Still Alice Screen 13 articles

Still Alice


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  • Still Alice may seem subtle on the surface, but it hits all the dramatic notes found in the type of tepid middlebrow fare tailor-made for Oscars these days. Moore's brave and reflexive speech to a group of Alzheimer's researchers is moving, albeit in the most calculated way, as if it were crafted specifically for the short-sound-bite world of award-season promotion.

  • Moore has always thrived playing individualist square pegs struggling to squeeze into the round hole of constrictive societies. Here, though, Still Alice is itself the round hole, and one often senses Moore's toil to flit across her countenance the history of a woman that the film, based on Lisa Genova's bestselling novel, is uninterested in etching. It does, though, dubiously present Alice's decent into dementia as a snowball of stakes-raising dramatic tension.

  • Relieved to find that it won't be a Pacino-style fiasco should Moore finally win the Oscar—this is hardly her best performance, but she's extremely good, often working against the grain of the material in a productive and poignant way... But [when Alice] gets up and gives that earnest speech and the movie turns into an Alzheimer's PSA and I slumped lower and lower in my chair. Better than I expected, overall, but the fact that I'd just revisited a bunch of scenes from Safe didn't help.

  • What comes to the screen feels safely detached, meandering, occasionally maudlin, familiar yet harsh. Still Alice is less a movie than furniture: a slab of moments intended to elevate, a pedestal for a performance (or two, as it turns out).

  • All but groveling for an Oscar nomination, Julianne Moore stars a linguistics professor trying to maintain her dignity after she's diagnosed with early-onset Alzheimer's disease. This middlebrow drama presents the heroine's mental deterioration calmly and sensitively, though it feels pretty thin on the whole.

  • Still Alice doesn’t entirely transcend its disease-of-the-week trappings... But the movie matches its subject with a beautifully appropriate intelligence, and is smartly structured, switching perspectives from Alice’s self-preservation to her family members’ dealings so imperceptibly that a decisive moment never arrives. Viewers are left to arrive at their own version of catharsis, but they are far from helpless.

  • Though shot in the stolidly inconspicuous style of a low-rated cable drama, Still Alice is rarely anything short of compelling, in part because its sense of progression and scale offers such a distinctively unsentimental take on the terminal-countdown tearjerker.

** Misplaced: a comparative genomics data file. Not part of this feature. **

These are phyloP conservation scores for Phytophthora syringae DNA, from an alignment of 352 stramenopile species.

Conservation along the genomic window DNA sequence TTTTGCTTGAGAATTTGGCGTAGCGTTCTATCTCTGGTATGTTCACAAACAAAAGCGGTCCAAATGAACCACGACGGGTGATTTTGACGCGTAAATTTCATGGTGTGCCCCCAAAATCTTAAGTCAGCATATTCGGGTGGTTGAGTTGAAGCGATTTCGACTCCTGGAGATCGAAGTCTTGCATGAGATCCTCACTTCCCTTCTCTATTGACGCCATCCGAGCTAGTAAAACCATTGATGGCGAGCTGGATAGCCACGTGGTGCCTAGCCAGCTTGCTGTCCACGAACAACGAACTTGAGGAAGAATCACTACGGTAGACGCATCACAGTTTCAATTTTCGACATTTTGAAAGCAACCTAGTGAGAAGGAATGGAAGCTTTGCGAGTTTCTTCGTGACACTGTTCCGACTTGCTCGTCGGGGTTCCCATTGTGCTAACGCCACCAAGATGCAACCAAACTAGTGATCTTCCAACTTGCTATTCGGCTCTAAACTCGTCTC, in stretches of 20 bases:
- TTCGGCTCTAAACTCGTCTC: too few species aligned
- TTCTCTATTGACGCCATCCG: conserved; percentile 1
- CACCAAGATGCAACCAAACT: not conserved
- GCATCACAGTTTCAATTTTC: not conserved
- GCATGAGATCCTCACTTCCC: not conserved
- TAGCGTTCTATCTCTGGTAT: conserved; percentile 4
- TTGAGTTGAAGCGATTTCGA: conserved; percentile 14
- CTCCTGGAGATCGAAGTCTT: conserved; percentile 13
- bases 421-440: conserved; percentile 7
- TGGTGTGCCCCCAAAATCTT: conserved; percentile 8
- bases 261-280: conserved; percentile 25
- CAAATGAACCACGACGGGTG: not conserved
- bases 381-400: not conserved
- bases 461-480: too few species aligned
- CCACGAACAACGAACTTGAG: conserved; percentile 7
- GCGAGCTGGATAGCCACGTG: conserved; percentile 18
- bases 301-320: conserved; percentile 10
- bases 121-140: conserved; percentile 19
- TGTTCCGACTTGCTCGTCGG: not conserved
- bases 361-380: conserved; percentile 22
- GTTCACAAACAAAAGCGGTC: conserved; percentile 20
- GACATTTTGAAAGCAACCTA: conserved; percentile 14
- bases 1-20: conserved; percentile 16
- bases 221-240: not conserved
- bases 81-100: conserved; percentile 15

• A middle-class weepie in the way that e.g. It Follows is a middle-class horror: victims in the old disease-of-the-week TV movies used to flail around in panicked ignorance till set straight (and hopefully helped) by the 'experts' - but this is a case of doing everything right, educated and proactive in our brave new world of technology and strong institutions (prompt scans, sympathetic doctors, bracelets reading "Memory Impaired" in case you get lost), and still the horror is relentless.

  • Pretty straightforward film, and also pretty conventional (faces blur out when the disease starts to take hold of her, yawn), but Julianne Moore is excellent. It’s all rather terrifying. And Kristen Stewart broke my heart a little bit. Her recitation of the monologue in Angels in America, and the WAY she did it? I felt like I was holding my breath the whole entire time. Go, Kristen Stewart.

  • While Still Alice shares a number of uncanny similarities with the modern maudlin weepie (tragedy, beaches, an excess of emotion) it never lurches into the realm of Sparksian melodrama. What keeps the film from feeling cloying or manipulative is its insistence on exploring the dissolution of Alice’s interior intellectual rather than sentimental world.

  • Playing an elegant, erudite Columbia professor gradually losing her well-appointed existence to Alzheimer’s disease, Julianne Moore didn’t need to be half as good as she is in Still Alice merely to win an Oscar... Moore, however, goes for extra credit with the piercing specificity of her character’s slide into the abyss: subtly shifting the set of her jaw from scene to scene, she articulates newly evasive words with a determination that soon snaps achingly into defeat.

  • To watch Julianne Moore portray a 49-year-old woman diagnosed with early-onset Alzheimer’s might be as close as one can get to understanding the disease and its effects on patient and family without having oneself received a positive diagnosis. Make no mistake, though: Still Alice is no downer. It is a closely observed and brilliantly performed story of struggle and — how can I write this out without appearing trite? — love.

  • Alice is in some ways her most grounded character. She is more in possession of herself, there’s a density of being that forever escapes her more marginal characters... Moore has created a mesmerizing portrait of a woman possessed by a disease but also still possessed of a self. Perhaps we can leave the question—neurological, existential—of whether Alice is still Alice unresolved.

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